A frothy collection of stories and gossip from the comedic actress.
Reynolds (Unsinkable, 2013, etc.), aided by co-author Hannaway, former late-night programming director for CBS, looks back happily at her 65-year career on stage, screen, and TV. Calling herself “a vaudevillian, a baggy-pants comedian,” she confesses she’ll “do anything to get a laugh”: pretending to ravish TV host Jack Paar under his desk (“Debbie Goes Wild!” exclaimed the next day’s headlines); tackling Regis Philbin (“a cute young thing…small and wiry and fit”); dancing so energetically with Johnny Carson that he ended up sweating and winded. Although she regrets not having had “more sex” and confesses to a “lack of passion” that “probably cost me dearly in my marriages,” Reynolds delights in revealing some of her aristocratic admirers. Newly divorced from Eddie Fisher, she caught the eye of 28-year-old King Baudouin of Belgium, whom she spirited away to a day at the beach; in London for a celebration of Bob Hope’s 82nd birthday, Prince Philip progressed from holding her hand to caressing her backside; and the shah of Iran, whose wife invited her to perform at their palace, was so enchanted that he wouldn’t let her stop singing. At a post-performance dinner, “I kept looking around, hoping for some rich, single prince to take an interest in me,” Reynolds writes. Instead, she received a gift from the shah of a handmade Persian rug. The bubbly Reynolds has a kind word for almost everyone: Howard Hughes, “the most polite, southern Texas kind of gentleman”; Elizabeth Taylor, with whom Reynolds had “a very unusual friendship”; her personal assistant, who had been one of her most ardent fans; and her many hairdressers. Only the “obnoxious” Milton Berle and the “pain in the ass” Shelley Winters merit her scorn. The rest is pure frosting.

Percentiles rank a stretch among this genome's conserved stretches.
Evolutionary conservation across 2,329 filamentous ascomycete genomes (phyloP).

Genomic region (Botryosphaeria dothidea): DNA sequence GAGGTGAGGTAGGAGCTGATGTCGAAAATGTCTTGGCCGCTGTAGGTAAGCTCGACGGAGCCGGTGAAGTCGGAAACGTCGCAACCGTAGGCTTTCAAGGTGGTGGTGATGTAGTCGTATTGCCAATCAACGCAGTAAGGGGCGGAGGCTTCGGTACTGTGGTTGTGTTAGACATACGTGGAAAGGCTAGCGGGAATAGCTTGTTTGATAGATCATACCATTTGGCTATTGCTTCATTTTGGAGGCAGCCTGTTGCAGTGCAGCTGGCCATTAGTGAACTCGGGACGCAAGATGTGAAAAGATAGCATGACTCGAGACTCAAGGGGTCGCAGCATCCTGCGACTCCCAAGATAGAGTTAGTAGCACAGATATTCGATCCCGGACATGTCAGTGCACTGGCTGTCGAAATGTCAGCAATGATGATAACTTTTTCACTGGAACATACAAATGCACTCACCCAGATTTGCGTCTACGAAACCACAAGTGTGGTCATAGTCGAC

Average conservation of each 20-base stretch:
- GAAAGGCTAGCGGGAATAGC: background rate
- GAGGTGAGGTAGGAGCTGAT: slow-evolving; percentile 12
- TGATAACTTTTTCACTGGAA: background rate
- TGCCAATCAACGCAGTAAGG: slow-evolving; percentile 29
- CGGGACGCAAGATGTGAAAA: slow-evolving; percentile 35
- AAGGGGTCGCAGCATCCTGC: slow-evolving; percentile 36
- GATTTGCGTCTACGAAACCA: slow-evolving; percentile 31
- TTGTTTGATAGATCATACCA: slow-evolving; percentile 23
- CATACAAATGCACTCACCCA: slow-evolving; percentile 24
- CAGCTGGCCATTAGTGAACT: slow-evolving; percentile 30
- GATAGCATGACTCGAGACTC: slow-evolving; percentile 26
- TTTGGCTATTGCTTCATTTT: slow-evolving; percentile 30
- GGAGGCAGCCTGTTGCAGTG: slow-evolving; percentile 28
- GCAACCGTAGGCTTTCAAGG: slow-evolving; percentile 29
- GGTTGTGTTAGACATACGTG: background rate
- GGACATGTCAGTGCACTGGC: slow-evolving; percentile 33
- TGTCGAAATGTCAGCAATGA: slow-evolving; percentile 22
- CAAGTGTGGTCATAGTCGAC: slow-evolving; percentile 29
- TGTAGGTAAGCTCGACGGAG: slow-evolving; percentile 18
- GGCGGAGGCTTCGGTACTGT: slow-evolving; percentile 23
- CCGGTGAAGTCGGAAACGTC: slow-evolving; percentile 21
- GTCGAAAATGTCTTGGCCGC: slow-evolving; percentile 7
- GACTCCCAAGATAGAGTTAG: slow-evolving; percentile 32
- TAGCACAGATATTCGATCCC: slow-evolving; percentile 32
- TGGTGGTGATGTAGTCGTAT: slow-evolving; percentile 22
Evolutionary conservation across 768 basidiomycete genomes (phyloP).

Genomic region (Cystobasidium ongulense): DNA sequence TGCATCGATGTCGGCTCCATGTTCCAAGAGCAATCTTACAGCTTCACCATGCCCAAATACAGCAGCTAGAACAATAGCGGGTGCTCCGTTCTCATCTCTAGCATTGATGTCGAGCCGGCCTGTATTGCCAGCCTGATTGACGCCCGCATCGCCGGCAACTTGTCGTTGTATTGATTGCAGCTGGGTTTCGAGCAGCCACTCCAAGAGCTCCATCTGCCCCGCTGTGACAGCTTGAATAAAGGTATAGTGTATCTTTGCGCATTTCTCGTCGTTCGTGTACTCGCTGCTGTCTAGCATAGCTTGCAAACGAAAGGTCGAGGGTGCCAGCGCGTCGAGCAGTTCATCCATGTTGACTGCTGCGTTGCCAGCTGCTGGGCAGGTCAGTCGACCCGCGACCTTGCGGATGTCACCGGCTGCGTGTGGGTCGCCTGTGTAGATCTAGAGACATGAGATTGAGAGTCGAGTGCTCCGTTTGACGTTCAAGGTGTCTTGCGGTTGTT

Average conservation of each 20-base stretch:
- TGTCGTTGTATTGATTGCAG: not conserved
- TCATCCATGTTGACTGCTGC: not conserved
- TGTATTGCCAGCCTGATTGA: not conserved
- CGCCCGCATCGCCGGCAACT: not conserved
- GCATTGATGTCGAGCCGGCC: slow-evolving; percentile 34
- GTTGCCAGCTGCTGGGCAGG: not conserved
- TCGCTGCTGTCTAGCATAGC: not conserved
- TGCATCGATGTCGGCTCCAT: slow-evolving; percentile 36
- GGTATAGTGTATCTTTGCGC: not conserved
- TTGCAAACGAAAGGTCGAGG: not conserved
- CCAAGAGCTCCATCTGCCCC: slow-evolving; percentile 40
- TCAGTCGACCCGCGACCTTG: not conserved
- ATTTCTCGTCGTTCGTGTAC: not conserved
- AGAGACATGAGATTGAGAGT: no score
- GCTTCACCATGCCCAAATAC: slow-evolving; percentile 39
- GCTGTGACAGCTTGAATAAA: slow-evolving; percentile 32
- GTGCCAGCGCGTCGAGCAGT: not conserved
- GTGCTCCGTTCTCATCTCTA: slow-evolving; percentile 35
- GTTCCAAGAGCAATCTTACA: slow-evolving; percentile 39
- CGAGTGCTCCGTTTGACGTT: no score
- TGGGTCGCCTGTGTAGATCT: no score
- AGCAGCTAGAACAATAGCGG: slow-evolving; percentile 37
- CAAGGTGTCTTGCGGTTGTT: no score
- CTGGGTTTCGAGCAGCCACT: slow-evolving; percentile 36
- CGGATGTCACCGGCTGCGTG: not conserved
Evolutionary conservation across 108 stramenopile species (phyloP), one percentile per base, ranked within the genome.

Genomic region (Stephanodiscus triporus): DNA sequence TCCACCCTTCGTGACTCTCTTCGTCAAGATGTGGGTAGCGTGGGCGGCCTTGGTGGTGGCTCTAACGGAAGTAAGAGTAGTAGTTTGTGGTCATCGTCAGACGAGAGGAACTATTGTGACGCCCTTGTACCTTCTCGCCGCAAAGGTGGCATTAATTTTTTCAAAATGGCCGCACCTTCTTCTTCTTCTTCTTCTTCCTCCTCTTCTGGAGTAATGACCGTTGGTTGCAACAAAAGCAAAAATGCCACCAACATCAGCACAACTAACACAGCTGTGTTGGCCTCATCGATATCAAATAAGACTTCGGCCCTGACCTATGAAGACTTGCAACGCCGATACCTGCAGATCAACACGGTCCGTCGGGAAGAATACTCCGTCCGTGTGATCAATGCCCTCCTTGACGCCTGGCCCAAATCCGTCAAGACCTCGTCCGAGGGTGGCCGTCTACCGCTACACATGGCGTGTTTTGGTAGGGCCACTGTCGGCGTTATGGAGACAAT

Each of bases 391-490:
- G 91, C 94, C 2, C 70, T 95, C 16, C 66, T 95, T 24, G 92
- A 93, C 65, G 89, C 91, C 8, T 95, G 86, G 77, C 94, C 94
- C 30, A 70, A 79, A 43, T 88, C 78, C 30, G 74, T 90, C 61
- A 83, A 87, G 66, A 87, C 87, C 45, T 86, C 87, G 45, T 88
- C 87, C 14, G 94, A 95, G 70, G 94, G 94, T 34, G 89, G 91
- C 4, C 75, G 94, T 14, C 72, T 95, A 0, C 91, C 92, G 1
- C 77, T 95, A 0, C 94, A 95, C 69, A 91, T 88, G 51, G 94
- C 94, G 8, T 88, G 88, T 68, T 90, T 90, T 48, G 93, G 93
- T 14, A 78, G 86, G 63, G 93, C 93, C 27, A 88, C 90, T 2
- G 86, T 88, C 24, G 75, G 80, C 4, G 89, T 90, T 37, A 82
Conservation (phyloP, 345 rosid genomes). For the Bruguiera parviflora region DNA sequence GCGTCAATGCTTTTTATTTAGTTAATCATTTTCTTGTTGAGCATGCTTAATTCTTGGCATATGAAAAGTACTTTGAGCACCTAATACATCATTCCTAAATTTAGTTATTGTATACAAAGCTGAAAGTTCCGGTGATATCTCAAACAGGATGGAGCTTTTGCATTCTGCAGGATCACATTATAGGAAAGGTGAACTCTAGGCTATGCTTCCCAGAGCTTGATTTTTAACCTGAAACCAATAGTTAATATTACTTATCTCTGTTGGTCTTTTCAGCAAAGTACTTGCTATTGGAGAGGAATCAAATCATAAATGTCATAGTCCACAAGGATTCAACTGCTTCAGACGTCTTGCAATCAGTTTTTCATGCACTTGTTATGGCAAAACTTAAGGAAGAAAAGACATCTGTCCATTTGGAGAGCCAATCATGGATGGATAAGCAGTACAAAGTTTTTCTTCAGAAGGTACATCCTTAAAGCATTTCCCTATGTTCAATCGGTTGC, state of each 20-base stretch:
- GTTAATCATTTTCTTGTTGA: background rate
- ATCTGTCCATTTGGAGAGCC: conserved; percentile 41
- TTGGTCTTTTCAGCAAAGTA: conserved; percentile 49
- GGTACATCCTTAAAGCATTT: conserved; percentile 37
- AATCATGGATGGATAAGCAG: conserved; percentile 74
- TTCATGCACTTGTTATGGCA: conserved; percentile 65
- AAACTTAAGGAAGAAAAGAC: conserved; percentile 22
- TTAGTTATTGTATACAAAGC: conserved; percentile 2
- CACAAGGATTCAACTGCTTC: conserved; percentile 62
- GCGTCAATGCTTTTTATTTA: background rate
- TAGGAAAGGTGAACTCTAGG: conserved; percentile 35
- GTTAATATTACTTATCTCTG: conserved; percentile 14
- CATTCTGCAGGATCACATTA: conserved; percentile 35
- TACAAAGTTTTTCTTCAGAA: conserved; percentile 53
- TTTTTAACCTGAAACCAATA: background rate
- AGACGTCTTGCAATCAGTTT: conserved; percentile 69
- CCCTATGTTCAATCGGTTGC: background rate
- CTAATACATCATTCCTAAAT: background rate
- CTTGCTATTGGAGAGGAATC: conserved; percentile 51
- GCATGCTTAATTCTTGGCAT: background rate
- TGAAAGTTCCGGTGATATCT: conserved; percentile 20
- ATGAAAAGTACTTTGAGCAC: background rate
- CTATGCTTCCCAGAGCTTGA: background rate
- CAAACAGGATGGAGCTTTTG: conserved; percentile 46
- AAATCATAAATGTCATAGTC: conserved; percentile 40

Names drop like snowflakes, glistening in the sunny terrain of this exuberant memoir.